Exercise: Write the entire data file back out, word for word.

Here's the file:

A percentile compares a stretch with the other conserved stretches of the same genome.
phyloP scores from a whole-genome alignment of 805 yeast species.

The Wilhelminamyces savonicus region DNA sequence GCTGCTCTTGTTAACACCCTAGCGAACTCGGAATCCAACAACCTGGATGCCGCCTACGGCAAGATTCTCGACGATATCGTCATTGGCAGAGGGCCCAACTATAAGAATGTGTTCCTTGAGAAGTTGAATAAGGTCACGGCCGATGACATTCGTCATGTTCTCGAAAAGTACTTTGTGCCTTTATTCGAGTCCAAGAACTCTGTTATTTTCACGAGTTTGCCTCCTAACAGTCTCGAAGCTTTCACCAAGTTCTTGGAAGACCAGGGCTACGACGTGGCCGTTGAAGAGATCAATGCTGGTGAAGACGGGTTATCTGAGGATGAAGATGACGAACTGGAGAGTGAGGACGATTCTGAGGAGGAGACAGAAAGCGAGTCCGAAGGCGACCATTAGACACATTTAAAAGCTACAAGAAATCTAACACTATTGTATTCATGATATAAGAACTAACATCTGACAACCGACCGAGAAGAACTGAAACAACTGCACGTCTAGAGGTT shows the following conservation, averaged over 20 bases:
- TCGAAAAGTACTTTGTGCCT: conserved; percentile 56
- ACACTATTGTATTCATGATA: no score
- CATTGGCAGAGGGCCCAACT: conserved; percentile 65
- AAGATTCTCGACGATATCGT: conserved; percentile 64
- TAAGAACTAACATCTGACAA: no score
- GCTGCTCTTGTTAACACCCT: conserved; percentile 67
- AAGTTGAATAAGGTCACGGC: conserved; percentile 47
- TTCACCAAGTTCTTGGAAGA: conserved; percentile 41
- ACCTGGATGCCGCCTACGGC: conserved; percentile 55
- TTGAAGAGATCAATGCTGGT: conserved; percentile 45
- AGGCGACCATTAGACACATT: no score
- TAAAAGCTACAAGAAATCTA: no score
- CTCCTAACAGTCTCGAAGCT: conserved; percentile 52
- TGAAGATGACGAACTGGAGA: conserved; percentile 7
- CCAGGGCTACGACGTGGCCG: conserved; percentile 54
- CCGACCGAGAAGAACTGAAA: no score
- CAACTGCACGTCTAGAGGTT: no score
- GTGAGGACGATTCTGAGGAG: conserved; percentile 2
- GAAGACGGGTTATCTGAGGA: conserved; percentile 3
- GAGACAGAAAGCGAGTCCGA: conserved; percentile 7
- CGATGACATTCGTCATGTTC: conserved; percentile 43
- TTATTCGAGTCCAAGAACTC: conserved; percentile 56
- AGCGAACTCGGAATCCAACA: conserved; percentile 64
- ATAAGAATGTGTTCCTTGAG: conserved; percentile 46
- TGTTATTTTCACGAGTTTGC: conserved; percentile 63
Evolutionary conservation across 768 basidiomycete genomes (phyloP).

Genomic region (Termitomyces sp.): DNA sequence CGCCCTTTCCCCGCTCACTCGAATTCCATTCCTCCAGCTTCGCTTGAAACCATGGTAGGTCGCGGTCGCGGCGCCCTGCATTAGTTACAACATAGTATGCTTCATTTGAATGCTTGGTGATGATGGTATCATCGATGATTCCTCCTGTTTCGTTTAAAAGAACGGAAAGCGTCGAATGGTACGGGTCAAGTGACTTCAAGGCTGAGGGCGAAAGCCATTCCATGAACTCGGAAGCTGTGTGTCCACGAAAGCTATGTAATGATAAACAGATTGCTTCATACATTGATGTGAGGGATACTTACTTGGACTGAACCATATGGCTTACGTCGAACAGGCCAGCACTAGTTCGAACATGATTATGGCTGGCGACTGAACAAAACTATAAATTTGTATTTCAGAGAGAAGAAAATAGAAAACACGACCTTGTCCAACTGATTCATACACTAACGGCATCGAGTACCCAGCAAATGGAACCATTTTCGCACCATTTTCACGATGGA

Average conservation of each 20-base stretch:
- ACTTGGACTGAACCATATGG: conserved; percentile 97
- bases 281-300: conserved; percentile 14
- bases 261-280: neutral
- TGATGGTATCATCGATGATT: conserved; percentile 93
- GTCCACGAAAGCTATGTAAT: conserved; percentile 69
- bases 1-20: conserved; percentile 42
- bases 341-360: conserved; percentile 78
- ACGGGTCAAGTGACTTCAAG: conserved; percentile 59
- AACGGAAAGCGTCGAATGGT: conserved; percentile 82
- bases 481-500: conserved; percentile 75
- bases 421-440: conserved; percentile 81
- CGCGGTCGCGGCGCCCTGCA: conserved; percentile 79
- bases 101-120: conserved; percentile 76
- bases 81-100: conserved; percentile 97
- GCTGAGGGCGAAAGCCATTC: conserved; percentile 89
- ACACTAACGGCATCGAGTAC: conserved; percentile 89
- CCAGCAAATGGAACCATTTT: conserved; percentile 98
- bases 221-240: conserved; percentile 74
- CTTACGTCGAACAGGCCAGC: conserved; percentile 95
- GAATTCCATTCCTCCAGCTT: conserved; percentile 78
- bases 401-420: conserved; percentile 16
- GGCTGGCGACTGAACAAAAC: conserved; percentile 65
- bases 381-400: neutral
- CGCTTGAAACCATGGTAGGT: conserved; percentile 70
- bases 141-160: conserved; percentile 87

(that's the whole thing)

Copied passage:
A percentile compares a stretch with the other conserved stretches of the same genome.
phyloP scores from a whole-genome alignment of 805 yeast species.

The Wilhelminamyces savonicus region DNA sequence GCTGCTCTTGTTAACACCCTAGCGAACTCGGAATCCAACAACCTGGATGCCGCCTACGGCAAGATTCTCGACGATATCGTCATTGGCAGAGGGCCCAACTATAAGAATGTGTTCCTTGAGAAGTTGAATAAGGTCACGGCCGATGACATTCGTCATGTTCTCGAAAAGTACTTTGTGCCTTTATTCGAGTCCAAGAACTCTGTTATTTTCACGAGTTTGCCTCCTAACAGTCTCGAAGCTTTCACCAAGTTCTTGGAAGACCAGGGCTACGACGTGGCCGTTGAAGAGATCAATGCTGGTGAAGACGGGTTATCTGAGGATGAAGATGACGAACTGGAGAGTGAGGACGATTCTGAGGAGGAGACAGAAAGCGAGTCCGAAGGCGACCATTAGACACATTTAAAAGCTACAAGAAATCTAACACTATTGTATTCATGATATAAGAACTAACATCTGACAACCGACCGAGAAGAACTGAAACAACTGCACGTCTAGAGGTT shows the following conservation, averaged over 20 bases:
- TCGAAAAGTACTTTGTGCCT: conserved; percentile 56
- ACACTATTGTATTCATGATA: no score
- CATTGGCAGAGGGCCCAACT: conserved; percentile 65
- AAGATTCTCGACGATATCGT: conserved; percentile 64
- TAAGAACTAACATCTGACAA: no score
- GCTGCTCTTGTTAACACCCT: conserved; percentile 67
- AAGTTGAATAAGGTCACGGC: conserved; percentile 47
- TTCACCAAGTTCTTGGAAGA: conserved; percentile 41
- ACCTGGATGCCGCCTACGGC: conserved; percentile 55
- TTGAAGAGATCAATGCTGGT: conserved; percentile 45
- AGGCGACCATTAGACACATT: no score
- TAAAAGCTACAAGAAATCTA: no score
- CTCCTAACAGTCTCGAAGCT: conserved; percentile 52
- TGAAGATGACGAACTGGAGA: conserved; percentile 7
- CCAGGGCTACGACGTGGCCG: conserved; percentile 54
- CCGACCGAGAAGAACTGAAA: no score
- CAACTGCACGTCTAGAGGTT: no score
- GTGAGGACGATTCTGAGGAG: conserved; percentile 2
- GAAGACGGGTTATCTGAGGA: conserved; percentile 3
- GAGACAGAAAGCGAGTCCGA: conserved; percentile 7
- CGATGACATTCGTCATGTTC: conserved; percentile 43
- TTATTCGAGTCCAAGAACTC: conserved; percentile 56
- AGCGAACTCGGAATCCAACA: conserved; percentile 64
- ATAAGAATGTGTTCCTTGAG: conserved; percentile 46
- TGTTATTTTCACGAGTTTGC: conserved; percentile 63
Evolutionary conservation across 768 basidiomycete genomes (phyloP).

Genomic region (Termitomyces sp.): DNA sequence CGCCCTTTCCCCGCTCACTCGAATTCCATTCCTCCAGCTTCGCTTGAAACCATGGTAGGTCGCGGTCGCGGCGCCCTGCATTAGTTACAACATAGTATGCTTCATTTGAATGCTTGGTGATGATGGTATCATCGATGATTCCTCCTGTTTCGTTTAAAAGAACGGAAAGCGTCGAATGGTACGGGTCAAGTGACTTCAAGGCTGAGGGCGAAAGCCATTCCATGAACTCGGAAGCTGTGTGTCCACGAAAGCTATGTAATGATAAACAGATTGCTTCATACATTGATGTGAGGGATACTTACTTGGACTGAACCATATGGCTTACGTCGAACAGGCCAGCACTAGTTCGAACATGATTATGGCTGGCGACTGAACAAAACTATAAATTTGTATTTCAGAGAGAAGAAAATAGAAAACACGACCTTGTCCAACTGATTCATACACTAACGGCATCGAGTACCCAGCAAATGGAACCATTTTCGCACCATTTTCACGATGGA

Average conservation of each 20-base stretch:
- ACTTGGACTGAACCATATGG: conserved; percentile 97
- bases 281-300: conserved; percentile 14
- bases 261-280: neutral
- TGATGGTATCATCGATGATT: conserved; percentile 93
- GTCCACGAAAGCTATGTAAT: conserved; percentile 69
- bases 1-20: conserved; percentile 42
- bases 341-360: conserved; percentile 78
- ACGGGTCAAGTGACTTCAAG: conserved; percentile 59
- AACGGAAAGCGTCGAATGGT: conserved; percentile 82
- bases 481-500: conserved; percentile 75
- bases 421-440: conserved; percentile 81
- CGCGGTCGCGGCGCCCTGCA: conserved; percentile 79
- bases 101-120: conserved; percentile 76
- bases 81-100: conserved; percentile 97
- GCTGAGGGCGAAAGCCATTC: conserved; percentile 89
- ACACTAACGGCATCGAGTAC: conserved; percentile 89
- CCAGCAAATGGAACCATTTT: conserved; percentile 98
- bases 221-240: conserved; percentile 74
- CTTACGTCGAACAGGCCAGC: conserved; percentile 95
- GAATTCCATTCCTCCAGCTT: conserved; percentile 78
- bases 401-420: conserved; percentile 16
- GGCTGGCGACTGAACAAAAC: conserved; percentile 65
- bases 381-400: neutral
- CGCTTGAAACCATGGTAGGT: conserved; percentile 70
- bases 141-160: conserved; percentile 87